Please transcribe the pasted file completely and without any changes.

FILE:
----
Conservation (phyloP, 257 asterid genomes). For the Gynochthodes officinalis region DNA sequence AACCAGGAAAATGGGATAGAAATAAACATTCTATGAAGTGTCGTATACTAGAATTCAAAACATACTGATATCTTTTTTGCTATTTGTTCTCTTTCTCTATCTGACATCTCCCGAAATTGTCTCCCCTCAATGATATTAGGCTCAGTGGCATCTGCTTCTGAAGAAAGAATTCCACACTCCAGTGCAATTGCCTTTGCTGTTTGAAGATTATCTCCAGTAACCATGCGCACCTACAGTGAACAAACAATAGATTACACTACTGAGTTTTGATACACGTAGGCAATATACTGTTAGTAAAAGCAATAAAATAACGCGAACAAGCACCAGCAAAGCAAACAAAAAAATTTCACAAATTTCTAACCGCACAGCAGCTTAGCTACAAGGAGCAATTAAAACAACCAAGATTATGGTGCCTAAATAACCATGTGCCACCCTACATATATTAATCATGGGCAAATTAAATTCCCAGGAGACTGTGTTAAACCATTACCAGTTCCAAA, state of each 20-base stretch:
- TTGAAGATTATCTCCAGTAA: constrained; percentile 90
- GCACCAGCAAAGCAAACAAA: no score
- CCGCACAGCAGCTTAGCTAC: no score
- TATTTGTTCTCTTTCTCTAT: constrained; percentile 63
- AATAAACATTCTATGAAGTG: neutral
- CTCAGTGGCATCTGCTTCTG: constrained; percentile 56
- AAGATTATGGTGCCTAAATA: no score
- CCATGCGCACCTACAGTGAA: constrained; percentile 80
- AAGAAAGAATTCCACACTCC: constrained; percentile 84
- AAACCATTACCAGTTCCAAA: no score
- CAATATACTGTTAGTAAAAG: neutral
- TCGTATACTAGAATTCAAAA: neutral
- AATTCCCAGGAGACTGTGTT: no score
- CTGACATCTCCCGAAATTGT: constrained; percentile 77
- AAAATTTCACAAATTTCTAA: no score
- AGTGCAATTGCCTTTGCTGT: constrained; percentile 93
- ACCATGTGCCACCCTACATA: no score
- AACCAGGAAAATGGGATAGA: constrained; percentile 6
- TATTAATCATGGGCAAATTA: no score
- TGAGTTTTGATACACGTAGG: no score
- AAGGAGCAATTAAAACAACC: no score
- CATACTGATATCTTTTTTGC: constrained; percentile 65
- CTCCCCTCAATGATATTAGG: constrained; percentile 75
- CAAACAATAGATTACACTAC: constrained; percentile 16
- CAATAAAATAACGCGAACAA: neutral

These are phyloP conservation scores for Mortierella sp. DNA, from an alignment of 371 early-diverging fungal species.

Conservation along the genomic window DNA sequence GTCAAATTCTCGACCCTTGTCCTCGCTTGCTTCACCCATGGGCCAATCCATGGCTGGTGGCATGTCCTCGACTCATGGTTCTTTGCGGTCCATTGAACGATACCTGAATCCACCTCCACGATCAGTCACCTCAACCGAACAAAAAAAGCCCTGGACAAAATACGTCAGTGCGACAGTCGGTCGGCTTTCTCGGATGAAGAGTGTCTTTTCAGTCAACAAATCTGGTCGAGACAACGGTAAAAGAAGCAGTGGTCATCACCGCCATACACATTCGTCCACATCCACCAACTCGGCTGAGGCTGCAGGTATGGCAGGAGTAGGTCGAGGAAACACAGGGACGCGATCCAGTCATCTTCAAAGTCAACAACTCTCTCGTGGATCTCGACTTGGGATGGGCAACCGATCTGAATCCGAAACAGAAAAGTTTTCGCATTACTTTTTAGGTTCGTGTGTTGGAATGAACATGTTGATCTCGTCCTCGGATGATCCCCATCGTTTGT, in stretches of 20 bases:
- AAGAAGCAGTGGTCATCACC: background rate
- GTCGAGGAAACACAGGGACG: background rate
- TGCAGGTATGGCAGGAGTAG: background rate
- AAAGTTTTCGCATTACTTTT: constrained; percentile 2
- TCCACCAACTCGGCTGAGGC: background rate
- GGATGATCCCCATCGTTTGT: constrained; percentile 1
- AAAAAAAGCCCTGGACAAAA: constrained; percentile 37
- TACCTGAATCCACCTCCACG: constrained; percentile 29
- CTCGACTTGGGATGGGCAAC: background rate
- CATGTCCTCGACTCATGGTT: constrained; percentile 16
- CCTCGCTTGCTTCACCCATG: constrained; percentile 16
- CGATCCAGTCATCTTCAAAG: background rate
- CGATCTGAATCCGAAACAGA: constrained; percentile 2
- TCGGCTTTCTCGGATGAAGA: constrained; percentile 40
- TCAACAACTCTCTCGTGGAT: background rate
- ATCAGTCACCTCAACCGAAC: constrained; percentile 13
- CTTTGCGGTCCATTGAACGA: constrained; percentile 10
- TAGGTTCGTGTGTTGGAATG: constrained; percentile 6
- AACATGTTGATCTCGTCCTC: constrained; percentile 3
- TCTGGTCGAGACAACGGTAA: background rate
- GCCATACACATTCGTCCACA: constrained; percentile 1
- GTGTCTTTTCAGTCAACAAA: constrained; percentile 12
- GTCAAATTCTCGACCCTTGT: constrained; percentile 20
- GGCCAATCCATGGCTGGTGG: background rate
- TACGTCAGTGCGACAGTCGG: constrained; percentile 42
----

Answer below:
Conservation (phyloP, 257 asterid genomes). For the Gynochthodes officinalis region DNA sequence AACCAGGAAAATGGGATAGAAATAAACATTCTATGAAGTGTCGTATACTAGAATTCAAAACATACTGATATCTTTTTTGCTATTTGTTCTCTTTCTCTATCTGACATCTCCCGAAATTGTCTCCCCTCAATGATATTAGGCTCAGTGGCATCTGCTTCTGAAGAAAGAATTCCACACTCCAGTGCAATTGCCTTTGCTGTTTGAAGATTATCTCCAGTAACCATGCGCACCTACAGTGAACAAACAATAGATTACACTACTGAGTTTTGATACACGTAGGCAATATACTGTTAGTAAAAGCAATAAAATAACGCGAACAAGCACCAGCAAAGCAAACAAAAAAATTTCACAAATTTCTAACCGCACAGCAGCTTAGCTACAAGGAGCAATTAAAACAACCAAGATTATGGTGCCTAAATAACCATGTGCCACCCTACATATATTAATCATGGGCAAATTAAATTCCCAGGAGACTGTGTTAAACCATTACCAGTTCCAAA, state of each 20-base stretch:
- TTGAAGATTATCTCCAGTAA: constrained; percentile 90
- GCACCAGCAAAGCAAACAAA: no score
- CCGCACAGCAGCTTAGCTAC: no score
- TATTTGTTCTCTTTCTCTAT: constrained; percentile 63
- AATAAACATTCTATGAAGTG: neutral
- CTCAGTGGCATCTGCTTCTG: constrained; percentile 56
- AAGATTATGGTGCCTAAATA: no score
- CCATGCGCACCTACAGTGAA: constrained; percentile 80
- AAGAAAGAATTCCACACTCC: constrained; percentile 84
- AAACCATTACCAGTTCCAAA: no score
- CAATATACTGTTAGTAAAAG: neutral
- TCGTATACTAGAATTCAAAA: neutral
- AATTCCCAGGAGACTGTGTT: no score
- CTGACATCTCCCGAAATTGT: constrained; percentile 77
- AAAATTTCACAAATTTCTAA: no score
- AGTGCAATTGCCTTTGCTGT: constrained; percentile 93
- ACCATGTGCCACCCTACATA: no score
- AACCAGGAAAATGGGATAGA: constrained; percentile 6
- TATTAATCATGGGCAAATTA: no score
- TGAGTTTTGATACACGTAGG: no score
- AAGGAGCAATTAAAACAACC: no score
- CATACTGATATCTTTTTTGC: constrained; percentile 65
- CTCCCCTCAATGATATTAGG: constrained; percentile 75
- CAAACAATAGATTACACTAC: constrained; percentile 16
- CAATAAAATAACGCGAACAA: neutral

These are phyloP conservation scores for Mortierella sp. DNA, from an alignment of 371 early-diverging fungal species.

Conservation along the genomic window DNA sequence GTCAAATTCTCGACCCTTGTCCTCGCTTGCTTCACCCATGGGCCAATCCATGGCTGGTGGCATGTCCTCGACTCATGGTTCTTTGCGGTCCATTGAACGATACCTGAATCCACCTCCACGATCAGTCACCTCAACCGAACAAAAAAAGCCCTGGACAAAATACGTCAGTGCGACAGTCGGTCGGCTTTCTCGGATGAAGAGTGTCTTTTCAGTCAACAAATCTGGTCGAGACAACGGTAAAAGAAGCAGTGGTCATCACCGCCATACACATTCGTCCACATCCACCAACTCGGCTGAGGCTGCAGGTATGGCAGGAGTAGGTCGAGGAAACACAGGGACGCGATCCAGTCATCTTCAAAGTCAACAACTCTCTCGTGGATCTCGACTTGGGATGGGCAACCGATCTGAATCCGAAACAGAAAAGTTTTCGCATTACTTTTTAGGTTCGTGTGTTGGAATGAACATGTTGATCTCGTCCTCGGATGATCCCCATCGTTTGT, in stretches of 20 bases:
- AAGAAGCAGTGGTCATCACC: background rate
- GTCGAGGAAACACAGGGACG: background rate
- TGCAGGTATGGCAGGAGTAG: background rate
- AAAGTTTTCGCATTACTTTT: constrained; percentile 2
- TCCACCAACTCGGCTGAGGC: background rate
- GGATGATCCCCATCGTTTGT: constrained; percentile 1
- AAAAAAAGCCCTGGACAAAA: constrained; percentile 37
- TACCTGAATCCACCTCCACG: constrained; percentile 29
- CTCGACTTGGGATGGGCAAC: background rate
- CATGTCCTCGACTCATGGTT: constrained; percentile 16
- CCTCGCTTGCTTCACCCATG: constrained; percentile 16
- CGATCCAGTCATCTTCAAAG: background rate
- CGATCTGAATCCGAAACAGA: constrained; percentile 2
- TCGGCTTTCTCGGATGAAGA: constrained; percentile 40
- TCAACAACTCTCTCGTGGAT: background rate
- ATCAGTCACCTCAACCGAAC: constrained; percentile 13
- CTTTGCGGTCCATTGAACGA: constrained; percentile 10
- TAGGTTCGTGTGTTGGAATG: constrained; percentile 6
- AACATGTTGATCTCGTCCTC: constrained; percentile 3
- TCTGGTCGAGACAACGGTAA: background rate
- GCCATACACATTCGTCCACA: constrained; percentile 1
- GTGTCTTTTCAGTCAACAAA: constrained; percentile 12
- GTCAAATTCTCGACCCTTGT: constrained; percentile 20
- GGCCAATCCATGGCTGGTGG: background rate
- TACGTCAGTGCGACAGTCGG: constrained; percentile 42